Huckleberry Finn features several different dialects. Twain makes this clear in the detailed “Explanatory” he includes at the beginning of the book:
In this book a number of dialects are used, to wit: the Missouri Negro dialect; the extremist form of the back-woods Southwestern dialect; the ordinary ‘‘Pike County’’ dialect; and four modified varieties of this last. The shadings have not been done in a haphazard fashion, or by guesswork; but painstakingly, and with the trustworthy guidance and support of personal familiarity with these several forms of speech.
The most obvious dialect is that of Huck, as it appears in the style of his narration throughout the entire novel. His is an example of the “Pike County dialect” that Twain mentions, which is both specific to Huck’s particular location in Pike County, Missouri and also Twain’s attempt at capturing how the majority of the white Southerners spoke at the time. In addition to Huck, Aunt Polly and Pap speak in this dialect as well. The dialect is characterized by incorrect contractions, exaggerated language, and, in Huck’s case, some obvious misspellings, such as “sivilized” instead of “civilized.”
In putting an uneducated 13-year-old who speaks in a lower-class Southern dialect at the center of the novel, Twain shows that education and social class are not the markers of intelligence or morality that many think that they are. Huck’s grammar and references are often wrong, and his descriptions are often over-the-top, yet he is far more mature than more privileged people like Tom Sawyer. This is yet another example of the societal hypocrisies Twain highlights in the novel.
In the “Explanatory” at the beginning of the book, Twain establishes that he intentionally studied and tried to replicate the “Missouri Negro dialect,” as seen in the way that the character Jim speaks. (Note that "Negro" is now considered an outdated and offensive way to refer to Black people.) The nature of Jim's dialect is exemplified in an emotional conversation with Huck:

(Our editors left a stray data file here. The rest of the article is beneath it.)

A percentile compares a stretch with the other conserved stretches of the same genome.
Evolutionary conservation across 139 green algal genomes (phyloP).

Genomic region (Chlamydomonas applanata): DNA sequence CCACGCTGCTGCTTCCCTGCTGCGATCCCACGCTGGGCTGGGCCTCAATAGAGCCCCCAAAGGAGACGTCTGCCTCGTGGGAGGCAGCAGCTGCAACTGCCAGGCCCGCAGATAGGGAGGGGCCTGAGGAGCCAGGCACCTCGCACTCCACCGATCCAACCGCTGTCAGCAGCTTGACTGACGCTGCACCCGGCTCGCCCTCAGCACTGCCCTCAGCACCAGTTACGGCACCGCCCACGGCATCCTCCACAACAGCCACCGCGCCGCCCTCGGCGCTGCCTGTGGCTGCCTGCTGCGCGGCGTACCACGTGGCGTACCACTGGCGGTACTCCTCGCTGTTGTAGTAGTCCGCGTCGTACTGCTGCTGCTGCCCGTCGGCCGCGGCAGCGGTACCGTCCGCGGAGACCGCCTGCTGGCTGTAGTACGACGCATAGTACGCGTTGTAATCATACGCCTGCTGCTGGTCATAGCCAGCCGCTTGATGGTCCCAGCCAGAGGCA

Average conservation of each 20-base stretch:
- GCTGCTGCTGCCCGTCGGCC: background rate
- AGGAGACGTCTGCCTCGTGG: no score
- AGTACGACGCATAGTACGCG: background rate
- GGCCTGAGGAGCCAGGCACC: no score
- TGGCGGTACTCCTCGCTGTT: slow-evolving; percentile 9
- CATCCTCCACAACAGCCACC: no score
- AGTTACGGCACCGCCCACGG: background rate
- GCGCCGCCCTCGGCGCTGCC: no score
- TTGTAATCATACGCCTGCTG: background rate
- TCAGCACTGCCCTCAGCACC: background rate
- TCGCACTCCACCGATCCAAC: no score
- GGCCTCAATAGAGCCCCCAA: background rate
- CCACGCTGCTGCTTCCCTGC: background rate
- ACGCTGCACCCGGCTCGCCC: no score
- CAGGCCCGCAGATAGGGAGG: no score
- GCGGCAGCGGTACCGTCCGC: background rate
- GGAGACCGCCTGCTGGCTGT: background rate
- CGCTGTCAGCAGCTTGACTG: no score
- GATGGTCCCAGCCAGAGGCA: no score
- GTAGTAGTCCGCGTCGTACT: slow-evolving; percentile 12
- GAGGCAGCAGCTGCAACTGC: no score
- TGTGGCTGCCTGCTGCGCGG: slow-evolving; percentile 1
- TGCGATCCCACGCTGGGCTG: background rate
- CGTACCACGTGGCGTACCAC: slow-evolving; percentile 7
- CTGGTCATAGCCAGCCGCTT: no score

“My heart wuz mos’ broke bekase you wuz los’, en I didn’t k’yer no mo’ what become er me en de raf’. En when I wake up en fine you back agin’, all safe en soun’, de tears come en I could a got down on my knees en kiss’ yo’ foot I’s so thankful.”
Twain’s rendering of “was” as “wuz,” “because” as “bekase,” “care” as “k’yer,” and “yo’” as “your” all add to readers being able to hear the sounds of Jim’s speech clearly, even as the reading experience might be somewhat challenging.
Attempting to capture this dialect so closely is part of Twain’s commitment to writing a realist novel that closely renders the sounds, sights, and racial dynamics of pre-Civil War American society. In honoring the “Missouri Negro dialect,” Twain honors Black Americans who spoke in similar ways, a move that highlights the intentions of his book as a whole: to critique slavery and the racist notions about Black people being less human that allowed such an institution to continue for so long.
Of note is that, in recent years, some scholars have questioned Twain’s exaggerated rendering of the Black American dialect, suggesting that it could have added to stereotypes about Black people’s speech patterns—even as Twain intended to challenge these stereotypes.